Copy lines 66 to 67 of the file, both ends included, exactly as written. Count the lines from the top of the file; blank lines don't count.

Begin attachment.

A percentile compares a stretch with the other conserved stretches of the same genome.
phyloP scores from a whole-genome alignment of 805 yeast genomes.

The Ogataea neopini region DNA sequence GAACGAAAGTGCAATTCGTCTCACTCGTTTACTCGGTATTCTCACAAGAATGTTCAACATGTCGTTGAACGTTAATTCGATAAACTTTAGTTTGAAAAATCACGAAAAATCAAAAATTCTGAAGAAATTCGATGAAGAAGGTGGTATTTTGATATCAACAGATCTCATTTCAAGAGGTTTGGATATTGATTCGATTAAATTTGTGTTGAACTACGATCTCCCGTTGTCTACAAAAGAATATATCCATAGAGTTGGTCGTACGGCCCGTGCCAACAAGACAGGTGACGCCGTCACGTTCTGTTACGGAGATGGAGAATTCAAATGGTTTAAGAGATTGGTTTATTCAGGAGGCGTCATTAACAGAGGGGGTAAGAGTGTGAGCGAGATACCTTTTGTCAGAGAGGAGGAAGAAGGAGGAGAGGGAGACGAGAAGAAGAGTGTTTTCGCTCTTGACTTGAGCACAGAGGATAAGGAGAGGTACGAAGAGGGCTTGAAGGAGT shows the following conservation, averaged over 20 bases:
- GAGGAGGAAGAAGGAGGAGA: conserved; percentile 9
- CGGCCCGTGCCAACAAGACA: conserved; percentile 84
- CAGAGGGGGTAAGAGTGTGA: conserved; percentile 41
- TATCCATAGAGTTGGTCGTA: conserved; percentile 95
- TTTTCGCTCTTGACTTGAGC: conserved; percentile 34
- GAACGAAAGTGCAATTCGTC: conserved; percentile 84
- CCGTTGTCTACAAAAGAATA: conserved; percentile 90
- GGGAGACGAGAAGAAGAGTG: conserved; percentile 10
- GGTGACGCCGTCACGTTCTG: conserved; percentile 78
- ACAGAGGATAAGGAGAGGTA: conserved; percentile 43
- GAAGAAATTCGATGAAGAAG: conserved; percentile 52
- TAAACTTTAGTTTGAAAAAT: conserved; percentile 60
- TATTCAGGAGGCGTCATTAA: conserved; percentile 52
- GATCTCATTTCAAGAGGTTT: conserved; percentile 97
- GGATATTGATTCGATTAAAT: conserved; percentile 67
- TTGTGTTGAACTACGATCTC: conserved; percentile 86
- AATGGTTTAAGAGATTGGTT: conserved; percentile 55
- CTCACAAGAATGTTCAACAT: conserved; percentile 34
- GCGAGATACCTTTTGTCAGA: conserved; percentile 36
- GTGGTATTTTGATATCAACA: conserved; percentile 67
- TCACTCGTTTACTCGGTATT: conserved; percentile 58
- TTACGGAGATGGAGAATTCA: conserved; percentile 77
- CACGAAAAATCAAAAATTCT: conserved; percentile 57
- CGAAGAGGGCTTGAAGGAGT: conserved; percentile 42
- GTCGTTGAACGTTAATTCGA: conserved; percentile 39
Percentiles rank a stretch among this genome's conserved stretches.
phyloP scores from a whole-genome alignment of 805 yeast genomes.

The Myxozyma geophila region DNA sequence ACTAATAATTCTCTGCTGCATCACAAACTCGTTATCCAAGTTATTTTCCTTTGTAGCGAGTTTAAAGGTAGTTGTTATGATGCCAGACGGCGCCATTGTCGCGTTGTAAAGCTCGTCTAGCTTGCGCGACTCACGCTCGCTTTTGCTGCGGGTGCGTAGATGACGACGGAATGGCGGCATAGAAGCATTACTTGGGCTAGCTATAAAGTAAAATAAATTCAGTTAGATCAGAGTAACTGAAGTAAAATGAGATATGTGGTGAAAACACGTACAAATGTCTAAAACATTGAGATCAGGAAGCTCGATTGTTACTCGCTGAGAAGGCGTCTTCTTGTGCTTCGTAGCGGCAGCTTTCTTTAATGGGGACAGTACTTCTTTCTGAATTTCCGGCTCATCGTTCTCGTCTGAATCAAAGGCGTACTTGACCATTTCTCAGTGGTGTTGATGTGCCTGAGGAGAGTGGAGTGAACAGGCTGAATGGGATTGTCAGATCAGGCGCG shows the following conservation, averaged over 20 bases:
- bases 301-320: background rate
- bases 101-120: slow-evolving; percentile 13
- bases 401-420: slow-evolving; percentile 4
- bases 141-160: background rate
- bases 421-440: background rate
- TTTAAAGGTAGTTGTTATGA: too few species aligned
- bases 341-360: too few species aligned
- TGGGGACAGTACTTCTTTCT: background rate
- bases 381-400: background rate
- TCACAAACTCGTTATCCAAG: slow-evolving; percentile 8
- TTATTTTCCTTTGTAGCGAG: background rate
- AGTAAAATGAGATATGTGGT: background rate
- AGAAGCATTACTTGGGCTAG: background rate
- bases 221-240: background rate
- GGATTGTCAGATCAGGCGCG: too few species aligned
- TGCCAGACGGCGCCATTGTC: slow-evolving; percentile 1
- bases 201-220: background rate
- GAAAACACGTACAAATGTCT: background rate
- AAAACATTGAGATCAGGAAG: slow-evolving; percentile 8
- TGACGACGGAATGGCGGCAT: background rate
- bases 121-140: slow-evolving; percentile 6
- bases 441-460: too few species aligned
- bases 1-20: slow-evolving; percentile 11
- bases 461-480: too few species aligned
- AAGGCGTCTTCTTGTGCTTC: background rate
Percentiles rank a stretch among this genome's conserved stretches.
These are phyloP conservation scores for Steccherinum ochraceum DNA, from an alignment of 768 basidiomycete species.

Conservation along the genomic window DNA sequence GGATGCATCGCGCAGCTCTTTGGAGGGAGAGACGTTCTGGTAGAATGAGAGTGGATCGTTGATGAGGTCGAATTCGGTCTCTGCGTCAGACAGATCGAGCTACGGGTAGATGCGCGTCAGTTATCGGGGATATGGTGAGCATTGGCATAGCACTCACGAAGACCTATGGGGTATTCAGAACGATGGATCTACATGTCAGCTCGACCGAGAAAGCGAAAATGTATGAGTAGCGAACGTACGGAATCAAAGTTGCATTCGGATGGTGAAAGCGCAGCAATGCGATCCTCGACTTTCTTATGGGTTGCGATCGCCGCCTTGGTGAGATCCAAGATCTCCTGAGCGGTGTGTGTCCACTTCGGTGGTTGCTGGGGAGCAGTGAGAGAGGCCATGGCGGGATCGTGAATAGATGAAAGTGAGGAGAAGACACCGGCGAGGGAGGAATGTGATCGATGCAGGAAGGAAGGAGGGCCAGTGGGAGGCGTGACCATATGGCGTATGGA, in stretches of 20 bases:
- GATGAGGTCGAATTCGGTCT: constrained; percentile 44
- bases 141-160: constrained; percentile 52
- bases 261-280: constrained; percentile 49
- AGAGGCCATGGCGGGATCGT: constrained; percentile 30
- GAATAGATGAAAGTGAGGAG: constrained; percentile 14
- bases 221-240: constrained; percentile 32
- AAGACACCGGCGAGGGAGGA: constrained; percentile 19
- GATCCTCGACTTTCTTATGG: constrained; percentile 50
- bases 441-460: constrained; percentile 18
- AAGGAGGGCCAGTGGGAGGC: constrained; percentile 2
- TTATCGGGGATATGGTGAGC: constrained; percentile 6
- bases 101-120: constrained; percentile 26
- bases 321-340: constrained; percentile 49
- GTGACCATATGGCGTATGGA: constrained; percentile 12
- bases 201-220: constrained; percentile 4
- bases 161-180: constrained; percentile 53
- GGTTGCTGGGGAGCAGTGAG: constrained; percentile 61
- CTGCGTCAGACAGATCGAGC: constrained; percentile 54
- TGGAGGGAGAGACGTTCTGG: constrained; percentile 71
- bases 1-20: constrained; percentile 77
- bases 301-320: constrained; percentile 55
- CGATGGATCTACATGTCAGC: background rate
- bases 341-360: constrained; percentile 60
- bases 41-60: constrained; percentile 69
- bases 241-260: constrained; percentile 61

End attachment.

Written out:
- AAGACACCGGCGAGGGAGGA: constrained; percentile 19
- GATCCTCGACTTTCTTATGG: constrained; percentile 50